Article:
The TBS MOI+ is a standalone unit that streams satellite TV signals over your local network to PC’s, tablet computers, or phones, and with a small bit of effort can also function as a PVR. It runs Linux and has two different flavors of backend software installed, VDR and TVHeadEnd (actually, those are the only two that can be configured from a web browser, but the MOI+ also includes Mumudvb and DVBlast for more specialized applications). Therefore it can serve as a PVR or live streaming backend for Kodi (formerly known as XBMC), the popular multi-platform software that can turn almost any modern computer or tablet into a magic video box, and to other software clients that can receive such streams.

Please keep in mind that the MOI+ is not a standalone receiver – you cannot hook your TV directly to it, since it has no HDMI port. However, you can watch the received signals on a TV connected to a PC (some “smart” TV’s may be also be able to receive the streams directly). The sole purpose of the MOI+ is to receive and stream live and recorded satellite TV signals to other devices in your home. Outside of North America, it may also be able to receive terrestrial TV signals, depending on the region and the card installed.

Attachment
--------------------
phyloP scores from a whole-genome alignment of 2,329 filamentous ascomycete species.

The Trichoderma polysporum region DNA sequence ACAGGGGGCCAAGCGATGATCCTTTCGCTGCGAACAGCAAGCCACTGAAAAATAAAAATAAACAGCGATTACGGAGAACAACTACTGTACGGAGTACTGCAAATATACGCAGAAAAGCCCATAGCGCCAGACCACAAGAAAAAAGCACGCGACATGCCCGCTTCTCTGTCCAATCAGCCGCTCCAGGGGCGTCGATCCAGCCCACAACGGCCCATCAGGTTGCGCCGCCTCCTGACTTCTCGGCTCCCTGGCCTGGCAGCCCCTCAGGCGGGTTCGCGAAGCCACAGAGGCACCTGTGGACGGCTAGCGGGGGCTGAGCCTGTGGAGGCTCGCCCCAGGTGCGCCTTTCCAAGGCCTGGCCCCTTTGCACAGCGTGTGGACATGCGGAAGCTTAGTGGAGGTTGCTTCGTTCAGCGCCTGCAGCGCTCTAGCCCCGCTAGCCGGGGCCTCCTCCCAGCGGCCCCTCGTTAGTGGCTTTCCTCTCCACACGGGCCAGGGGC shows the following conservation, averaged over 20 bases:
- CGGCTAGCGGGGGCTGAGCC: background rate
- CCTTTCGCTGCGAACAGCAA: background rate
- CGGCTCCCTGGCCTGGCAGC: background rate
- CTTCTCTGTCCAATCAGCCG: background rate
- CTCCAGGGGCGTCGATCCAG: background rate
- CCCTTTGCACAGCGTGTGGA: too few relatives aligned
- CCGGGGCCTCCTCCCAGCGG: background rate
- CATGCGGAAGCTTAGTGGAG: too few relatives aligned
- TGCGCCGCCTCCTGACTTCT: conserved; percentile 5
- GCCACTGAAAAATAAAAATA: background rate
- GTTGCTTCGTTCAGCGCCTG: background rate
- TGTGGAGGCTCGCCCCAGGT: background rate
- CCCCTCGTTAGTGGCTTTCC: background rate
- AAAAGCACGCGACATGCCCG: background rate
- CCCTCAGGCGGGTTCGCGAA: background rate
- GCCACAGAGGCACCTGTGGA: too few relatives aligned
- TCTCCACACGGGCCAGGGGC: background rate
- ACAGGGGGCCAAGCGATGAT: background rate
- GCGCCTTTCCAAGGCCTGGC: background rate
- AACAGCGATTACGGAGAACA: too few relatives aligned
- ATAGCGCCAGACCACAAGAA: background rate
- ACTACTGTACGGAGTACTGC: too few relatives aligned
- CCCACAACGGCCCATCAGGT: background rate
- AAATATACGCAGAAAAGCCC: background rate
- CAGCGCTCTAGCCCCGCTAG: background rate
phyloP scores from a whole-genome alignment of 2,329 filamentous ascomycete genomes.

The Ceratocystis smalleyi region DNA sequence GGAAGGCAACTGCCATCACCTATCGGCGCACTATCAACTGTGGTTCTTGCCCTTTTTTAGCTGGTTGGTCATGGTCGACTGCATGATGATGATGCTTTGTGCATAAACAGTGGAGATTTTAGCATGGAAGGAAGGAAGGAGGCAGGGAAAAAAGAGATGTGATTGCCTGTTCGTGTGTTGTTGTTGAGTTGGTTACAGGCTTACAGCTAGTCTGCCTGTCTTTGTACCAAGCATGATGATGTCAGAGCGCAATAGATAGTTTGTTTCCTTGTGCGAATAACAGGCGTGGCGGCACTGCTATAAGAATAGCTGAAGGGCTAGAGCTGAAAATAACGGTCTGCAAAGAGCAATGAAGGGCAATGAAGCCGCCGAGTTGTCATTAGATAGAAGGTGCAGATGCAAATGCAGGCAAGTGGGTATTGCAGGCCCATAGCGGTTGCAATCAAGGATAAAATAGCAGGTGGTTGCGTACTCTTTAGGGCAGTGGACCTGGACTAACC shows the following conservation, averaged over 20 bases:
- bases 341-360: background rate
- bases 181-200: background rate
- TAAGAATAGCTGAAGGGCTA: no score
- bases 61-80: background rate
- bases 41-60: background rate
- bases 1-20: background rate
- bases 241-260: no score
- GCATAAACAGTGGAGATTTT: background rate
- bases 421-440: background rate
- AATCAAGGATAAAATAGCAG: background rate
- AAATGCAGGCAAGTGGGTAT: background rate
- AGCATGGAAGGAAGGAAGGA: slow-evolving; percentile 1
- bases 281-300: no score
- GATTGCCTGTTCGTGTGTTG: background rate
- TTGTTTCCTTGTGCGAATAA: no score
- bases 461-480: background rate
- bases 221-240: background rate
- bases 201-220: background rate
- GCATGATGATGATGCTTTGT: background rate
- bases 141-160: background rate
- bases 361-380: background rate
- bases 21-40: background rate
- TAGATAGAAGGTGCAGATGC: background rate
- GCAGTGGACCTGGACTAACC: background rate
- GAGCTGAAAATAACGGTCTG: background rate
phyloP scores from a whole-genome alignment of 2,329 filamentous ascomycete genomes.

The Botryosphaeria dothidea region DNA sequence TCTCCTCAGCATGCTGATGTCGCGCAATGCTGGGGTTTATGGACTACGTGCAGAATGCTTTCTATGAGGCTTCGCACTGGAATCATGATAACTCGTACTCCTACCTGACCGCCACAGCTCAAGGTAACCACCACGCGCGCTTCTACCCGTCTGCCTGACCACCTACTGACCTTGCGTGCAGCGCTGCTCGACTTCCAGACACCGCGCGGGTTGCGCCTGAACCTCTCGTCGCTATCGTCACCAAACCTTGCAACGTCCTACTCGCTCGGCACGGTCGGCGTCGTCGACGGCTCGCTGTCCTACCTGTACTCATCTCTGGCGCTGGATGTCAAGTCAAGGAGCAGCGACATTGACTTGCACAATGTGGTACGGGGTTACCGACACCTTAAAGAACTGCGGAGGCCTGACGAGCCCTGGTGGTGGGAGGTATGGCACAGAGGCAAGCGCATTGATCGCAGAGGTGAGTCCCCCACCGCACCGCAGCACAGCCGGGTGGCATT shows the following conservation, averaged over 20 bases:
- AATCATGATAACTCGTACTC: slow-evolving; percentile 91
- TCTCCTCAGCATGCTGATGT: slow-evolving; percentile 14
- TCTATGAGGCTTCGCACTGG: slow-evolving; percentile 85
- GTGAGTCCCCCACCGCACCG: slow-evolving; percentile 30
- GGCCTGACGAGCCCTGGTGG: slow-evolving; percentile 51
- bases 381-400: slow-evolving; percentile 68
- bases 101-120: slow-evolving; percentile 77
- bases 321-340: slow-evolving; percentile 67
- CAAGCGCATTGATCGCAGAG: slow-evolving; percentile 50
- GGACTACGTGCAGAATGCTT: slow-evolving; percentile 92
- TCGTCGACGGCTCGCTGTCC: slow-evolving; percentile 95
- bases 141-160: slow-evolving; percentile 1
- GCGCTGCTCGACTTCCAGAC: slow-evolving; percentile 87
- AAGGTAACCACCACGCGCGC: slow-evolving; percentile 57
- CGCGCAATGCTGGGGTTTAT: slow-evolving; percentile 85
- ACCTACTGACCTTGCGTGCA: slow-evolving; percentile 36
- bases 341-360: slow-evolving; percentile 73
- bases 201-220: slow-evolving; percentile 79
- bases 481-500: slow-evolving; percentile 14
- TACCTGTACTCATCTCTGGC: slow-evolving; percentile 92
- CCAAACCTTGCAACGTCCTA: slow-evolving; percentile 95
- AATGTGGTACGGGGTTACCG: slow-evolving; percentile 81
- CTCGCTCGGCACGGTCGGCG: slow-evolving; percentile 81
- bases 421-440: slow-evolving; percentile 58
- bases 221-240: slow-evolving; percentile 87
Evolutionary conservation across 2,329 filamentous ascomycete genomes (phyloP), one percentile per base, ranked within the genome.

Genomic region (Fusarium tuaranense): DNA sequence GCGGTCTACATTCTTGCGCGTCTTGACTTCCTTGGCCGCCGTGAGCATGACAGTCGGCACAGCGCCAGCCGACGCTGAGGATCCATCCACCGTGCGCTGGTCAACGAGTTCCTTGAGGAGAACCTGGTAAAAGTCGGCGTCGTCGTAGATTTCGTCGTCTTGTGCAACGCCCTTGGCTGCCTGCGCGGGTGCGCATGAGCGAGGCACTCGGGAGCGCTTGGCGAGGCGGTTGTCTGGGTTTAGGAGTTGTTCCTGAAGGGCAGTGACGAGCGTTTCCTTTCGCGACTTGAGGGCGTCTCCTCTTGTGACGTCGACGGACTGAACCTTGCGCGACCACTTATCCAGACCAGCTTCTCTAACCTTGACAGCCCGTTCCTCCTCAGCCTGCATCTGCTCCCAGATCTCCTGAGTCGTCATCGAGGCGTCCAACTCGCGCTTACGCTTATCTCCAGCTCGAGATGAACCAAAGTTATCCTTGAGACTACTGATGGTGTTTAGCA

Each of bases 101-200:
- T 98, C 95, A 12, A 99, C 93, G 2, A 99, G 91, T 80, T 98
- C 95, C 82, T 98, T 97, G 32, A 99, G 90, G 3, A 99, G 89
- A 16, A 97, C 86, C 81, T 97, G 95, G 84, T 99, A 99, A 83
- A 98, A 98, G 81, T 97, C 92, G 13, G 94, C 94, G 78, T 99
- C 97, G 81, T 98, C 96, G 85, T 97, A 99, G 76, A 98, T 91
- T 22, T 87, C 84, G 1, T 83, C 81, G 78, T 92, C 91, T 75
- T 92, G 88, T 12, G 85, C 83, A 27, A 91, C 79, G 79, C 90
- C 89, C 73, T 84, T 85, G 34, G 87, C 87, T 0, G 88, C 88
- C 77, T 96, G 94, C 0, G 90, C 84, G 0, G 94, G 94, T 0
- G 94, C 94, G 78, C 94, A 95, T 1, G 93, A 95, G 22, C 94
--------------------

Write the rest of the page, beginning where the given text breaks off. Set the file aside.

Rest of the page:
MOI+ Back

As the unit is currently supplied in North America, it includes a TBS6991SE Dual Tuner Card with two CI slots. The description for that card states that “Inserting the correct CAM and subscription smartcard into the CI slot makes it possible to watch encrypted pay TV.” Unfortunately, that does not mean you can use it to receive North American commercial services such as Dish Network, DirecTV, Bell Expressvu, Shaw, etc. since they use a different authorization method that only works with their equipment. However, that particular card also works very well for receiving Free-To-Air satellite signals, which are available here in North America.

You can remove the supplied card and replace it with any of several other TBS PCIe cards, including the TBS6985 DVB-S2 Quad Tuner PCIe Card, in the event that two tuners aren’t enough for you.